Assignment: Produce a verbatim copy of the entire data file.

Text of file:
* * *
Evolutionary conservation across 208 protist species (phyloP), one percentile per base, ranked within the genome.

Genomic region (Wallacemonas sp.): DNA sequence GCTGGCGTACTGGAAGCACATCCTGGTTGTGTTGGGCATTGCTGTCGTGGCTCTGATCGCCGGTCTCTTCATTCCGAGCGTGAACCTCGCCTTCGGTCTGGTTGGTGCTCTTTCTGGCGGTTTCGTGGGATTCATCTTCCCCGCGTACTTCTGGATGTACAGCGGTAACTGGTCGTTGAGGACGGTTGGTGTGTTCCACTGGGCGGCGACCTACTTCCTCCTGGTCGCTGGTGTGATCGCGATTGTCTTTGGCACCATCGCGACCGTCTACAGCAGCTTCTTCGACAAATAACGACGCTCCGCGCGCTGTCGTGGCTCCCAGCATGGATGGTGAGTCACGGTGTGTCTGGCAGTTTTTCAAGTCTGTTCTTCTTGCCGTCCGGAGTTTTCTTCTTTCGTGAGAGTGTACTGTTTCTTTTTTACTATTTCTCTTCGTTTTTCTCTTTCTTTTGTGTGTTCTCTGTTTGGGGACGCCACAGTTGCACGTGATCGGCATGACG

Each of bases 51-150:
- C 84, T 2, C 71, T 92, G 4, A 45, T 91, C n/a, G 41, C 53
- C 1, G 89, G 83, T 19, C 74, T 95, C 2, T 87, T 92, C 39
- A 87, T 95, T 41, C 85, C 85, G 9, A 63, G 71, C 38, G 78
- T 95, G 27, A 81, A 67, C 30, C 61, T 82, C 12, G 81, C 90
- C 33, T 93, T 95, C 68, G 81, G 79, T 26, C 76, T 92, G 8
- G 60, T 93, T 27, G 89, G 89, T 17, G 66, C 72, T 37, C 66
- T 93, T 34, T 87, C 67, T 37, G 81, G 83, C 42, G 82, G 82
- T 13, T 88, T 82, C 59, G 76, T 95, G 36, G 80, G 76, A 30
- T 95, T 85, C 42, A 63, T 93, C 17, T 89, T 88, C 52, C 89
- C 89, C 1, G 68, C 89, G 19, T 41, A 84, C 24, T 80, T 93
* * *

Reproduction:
Evolutionary conservation across 208 protist species (phyloP), one percentile per base, ranked within the genome.

Genomic region (Wallacemonas sp.): DNA sequence GCTGGCGTACTGGAAGCACATCCTGGTTGTGTTGGGCATTGCTGTCGTGGCTCTGATCGCCGGTCTCTTCATTCCGAGCGTGAACCTCGCCTTCGGTCTGGTTGGTGCTCTTTCTGGCGGTTTCGTGGGATTCATCTTCCCCGCGTACTTCTGGATGTACAGCGGTAACTGGTCGTTGAGGACGGTTGGTGTGTTCCACTGGGCGGCGACCTACTTCCTCCTGGTCGCTGGTGTGATCGCGATTGTCTTTGGCACCATCGCGACCGTCTACAGCAGCTTCTTCGACAAATAACGACGCTCCGCGCGCTGTCGTGGCTCCCAGCATGGATGGTGAGTCACGGTGTGTCTGGCAGTTTTTCAAGTCTGTTCTTCTTGCCGTCCGGAGTTTTCTTCTTTCGTGAGAGTGTACTGTTTCTTTTTTACTATTTCTCTTCGTTTTTCTCTTTCTTTTGTGTGTTCTCTGTTTGGGGACGCCACAGTTGCACGTGATCGGCATGACG

Each of bases 51-150:
- C 84, T 2, C 71, T 92, G 4, A 45, T 91, C n/a, G 41, C 53
- C 1, G 89, G 83, T 19, C 74, T 95, C 2, T 87, T 92, C 39
- A 87, T 95, T 41, C 85, C 85, G 9, A 63, G 71, C 38, G 78
- T 95, G 27, A 81, A 67, C 30, C 61, T 82, C 12, G 81, C 90
- C 33, T 93, T 95, C 68, G 81, G 79, T 26, C 76, T 92, G 8
- G 60, T 93, T 27, G 89, G 89, T 17, G 66, C 72, T 37, C 66
- T 93, T 34, T 87, C 67, T 37, G 81, G 83, C 42, G 82, G 82
- T 13, T 88, T 82, C 59, G 76, T 95, G 36, G 80, G 76, A 30
- T 95, T 85, C 42, A 63, T 93, C 17, T 89, T 88, C 52, C 89
- C 89, C 1, G 68, C 89, G 19, T 41, A 84, C 24, T 80, T 93